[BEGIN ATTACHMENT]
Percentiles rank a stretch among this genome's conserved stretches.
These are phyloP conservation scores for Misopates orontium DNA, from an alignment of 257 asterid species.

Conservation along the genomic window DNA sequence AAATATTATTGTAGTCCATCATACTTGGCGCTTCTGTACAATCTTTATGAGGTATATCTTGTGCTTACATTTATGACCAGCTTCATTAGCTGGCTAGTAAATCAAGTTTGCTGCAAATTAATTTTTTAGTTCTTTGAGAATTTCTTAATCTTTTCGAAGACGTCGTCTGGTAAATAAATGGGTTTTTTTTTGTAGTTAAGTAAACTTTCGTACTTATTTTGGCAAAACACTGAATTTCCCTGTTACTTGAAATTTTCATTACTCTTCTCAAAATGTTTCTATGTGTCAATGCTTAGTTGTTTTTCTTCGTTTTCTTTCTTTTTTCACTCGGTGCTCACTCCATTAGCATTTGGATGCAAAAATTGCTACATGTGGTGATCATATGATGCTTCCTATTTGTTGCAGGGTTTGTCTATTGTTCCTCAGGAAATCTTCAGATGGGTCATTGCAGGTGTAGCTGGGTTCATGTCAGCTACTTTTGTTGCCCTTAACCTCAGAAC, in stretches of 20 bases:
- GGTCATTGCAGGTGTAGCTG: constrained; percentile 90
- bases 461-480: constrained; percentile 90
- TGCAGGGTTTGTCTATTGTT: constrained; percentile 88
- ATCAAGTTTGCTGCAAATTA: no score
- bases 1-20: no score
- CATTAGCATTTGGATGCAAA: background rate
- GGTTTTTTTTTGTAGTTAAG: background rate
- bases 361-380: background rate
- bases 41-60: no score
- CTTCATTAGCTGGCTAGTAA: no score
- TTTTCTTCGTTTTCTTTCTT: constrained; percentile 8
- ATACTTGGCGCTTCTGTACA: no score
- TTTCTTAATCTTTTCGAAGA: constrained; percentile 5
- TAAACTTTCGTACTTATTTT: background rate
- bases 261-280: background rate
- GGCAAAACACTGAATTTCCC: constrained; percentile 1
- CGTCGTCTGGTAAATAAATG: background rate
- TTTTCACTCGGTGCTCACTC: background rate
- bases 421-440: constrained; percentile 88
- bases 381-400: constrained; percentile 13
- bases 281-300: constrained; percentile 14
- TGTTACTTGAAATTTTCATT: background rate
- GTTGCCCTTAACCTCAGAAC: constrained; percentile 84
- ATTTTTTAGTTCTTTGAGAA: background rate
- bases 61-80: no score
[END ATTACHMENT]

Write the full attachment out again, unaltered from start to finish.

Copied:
Percentiles rank a stretch among this genome's conserved stretches.
These are phyloP conservation scores for Misopates orontium DNA, from an alignment of 257 asterid species.

Conservation along the genomic window DNA sequence AAATATTATTGTAGTCCATCATACTTGGCGCTTCTGTACAATCTTTATGAGGTATATCTTGTGCTTACATTTATGACCAGCTTCATTAGCTGGCTAGTAAATCAAGTTTGCTGCAAATTAATTTTTTAGTTCTTTGAGAATTTCTTAATCTTTTCGAAGACGTCGTCTGGTAAATAAATGGGTTTTTTTTTGTAGTTAAGTAAACTTTCGTACTTATTTTGGCAAAACACTGAATTTCCCTGTTACTTGAAATTTTCATTACTCTTCTCAAAATGTTTCTATGTGTCAATGCTTAGTTGTTTTTCTTCGTTTTCTTTCTTTTTTCACTCGGTGCTCACTCCATTAGCATTTGGATGCAAAAATTGCTACATGTGGTGATCATATGATGCTTCCTATTTGTTGCAGGGTTTGTCTATTGTTCCTCAGGAAATCTTCAGATGGGTCATTGCAGGTGTAGCTGGGTTCATGTCAGCTACTTTTGTTGCCCTTAACCTCAGAAC, in stretches of 20 bases:
- GGTCATTGCAGGTGTAGCTG: constrained; percentile 90
- bases 461-480: constrained; percentile 90
- TGCAGGGTTTGTCTATTGTT: constrained; percentile 88
- ATCAAGTTTGCTGCAAATTA: no score
- bases 1-20: no score
- CATTAGCATTTGGATGCAAA: background rate
- GGTTTTTTTTTGTAGTTAAG: background rate
- bases 361-380: background rate
- bases 41-60: no score
- CTTCATTAGCTGGCTAGTAA: no score
- TTTTCTTCGTTTTCTTTCTT: constrained; percentile 8
- ATACTTGGCGCTTCTGTACA: no score
- TTTCTTAATCTTTTCGAAGA: constrained; percentile 5
- TAAACTTTCGTACTTATTTT: background rate
- bases 261-280: background rate
- GGCAAAACACTGAATTTCCC: constrained; percentile 1
- CGTCGTCTGGTAAATAAATG: background rate
- TTTTCACTCGGTGCTCACTC: background rate
- bases 421-440: constrained; percentile 88
- bases 381-400: constrained; percentile 13
- bases 281-300: constrained; percentile 14
- TGTTACTTGAAATTTTCATT: background rate
- GTTGCCCTTAACCTCAGAAC: constrained; percentile 84
- ATTTTTTAGTTCTTTGAGAA: background rate
- bases 61-80: no score